Small, tight communities make big impact because they’re small, tight communities. I like the sort of tribal-like community where everyone is looking out for each other. For one, I feel like I can help people, and I have more control over my ability to help people. The truth is, I have a better chance of changing YOUR MIND, and changing the way YOU think and interact with the world… than say… the couple thousand people I speak at on Twitter. And, let’s face it, there isn’t a lot of substance in re-tweeting or sharing posts that most of us aren’t reading.

280 characters is just not enough for me. But y’all already knew that! 😉

Scar Tissue | 31.) Survivor’s Guilt

I deserve this.

Regardless of how often my mother says it, how often I write it, it doesn’t quite sink it. It doesn’t quite register. My brain still rejects it.

Why me?

Must I punish myself, sacrifice myself, drown myself, for all those who didn’t make it out?

Just to resurrect myself, over and over again, for my mother, my husband, and my children and grandchildren yet to be born? Don’t I owe my husband my best? Don’t I owe it to myself, too?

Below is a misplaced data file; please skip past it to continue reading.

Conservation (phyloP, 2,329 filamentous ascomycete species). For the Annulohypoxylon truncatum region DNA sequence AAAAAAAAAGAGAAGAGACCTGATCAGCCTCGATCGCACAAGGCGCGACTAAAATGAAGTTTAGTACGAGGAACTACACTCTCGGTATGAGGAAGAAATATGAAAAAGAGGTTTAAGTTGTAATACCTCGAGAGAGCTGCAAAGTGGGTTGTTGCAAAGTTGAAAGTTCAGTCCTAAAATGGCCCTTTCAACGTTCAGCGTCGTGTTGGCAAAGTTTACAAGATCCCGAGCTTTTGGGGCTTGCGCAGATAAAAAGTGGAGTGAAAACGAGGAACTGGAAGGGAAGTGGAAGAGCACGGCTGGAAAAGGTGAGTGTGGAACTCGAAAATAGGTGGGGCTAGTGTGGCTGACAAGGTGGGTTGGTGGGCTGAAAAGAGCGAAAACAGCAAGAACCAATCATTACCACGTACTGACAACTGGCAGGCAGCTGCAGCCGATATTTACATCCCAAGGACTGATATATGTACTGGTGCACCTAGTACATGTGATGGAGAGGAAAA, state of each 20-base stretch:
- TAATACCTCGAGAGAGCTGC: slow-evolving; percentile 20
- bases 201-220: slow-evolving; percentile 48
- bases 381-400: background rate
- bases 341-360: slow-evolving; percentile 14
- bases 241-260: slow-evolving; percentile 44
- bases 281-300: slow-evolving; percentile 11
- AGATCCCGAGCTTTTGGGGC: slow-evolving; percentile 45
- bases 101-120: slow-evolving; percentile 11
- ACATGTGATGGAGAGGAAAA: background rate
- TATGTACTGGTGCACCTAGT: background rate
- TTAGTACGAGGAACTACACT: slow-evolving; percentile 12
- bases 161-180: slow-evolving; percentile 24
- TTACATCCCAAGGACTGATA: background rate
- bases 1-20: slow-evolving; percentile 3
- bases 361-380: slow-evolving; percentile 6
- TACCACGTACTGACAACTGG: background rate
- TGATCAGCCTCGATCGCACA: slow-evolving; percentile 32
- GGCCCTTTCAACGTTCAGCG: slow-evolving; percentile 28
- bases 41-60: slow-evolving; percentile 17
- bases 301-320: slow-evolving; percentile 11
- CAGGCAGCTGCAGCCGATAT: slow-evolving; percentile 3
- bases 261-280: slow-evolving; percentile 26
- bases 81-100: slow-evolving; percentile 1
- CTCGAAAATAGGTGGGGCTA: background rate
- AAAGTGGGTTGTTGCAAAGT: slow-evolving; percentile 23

Am I wrong to claim this for myself? For us? Do I have permission to seek joy and experience it?

So today, I choose to live. I’ll do it today and tomorrow, for Franky. I’ll do it next week, next month, and next year, for Shay.

Because they’d want me to.

I’ll chase the horizon again.


Author’s Note:

First and foremost, thank you for being here. Thank you for following Scar Tissue, loyally, for the better half of 6 months. Thank you for walking this path with me.

Initially, I didn’t suspect I’d continue Scar Tissue. This doesn’t mean I intended to abandon the story, however, the project has weighed heavily on my mental health, and a break was needed. A lot of the material I’ve been working through continues to be very personal, very hard to write, and to be frank with you all, I wasn’t sure where I was going with all of this.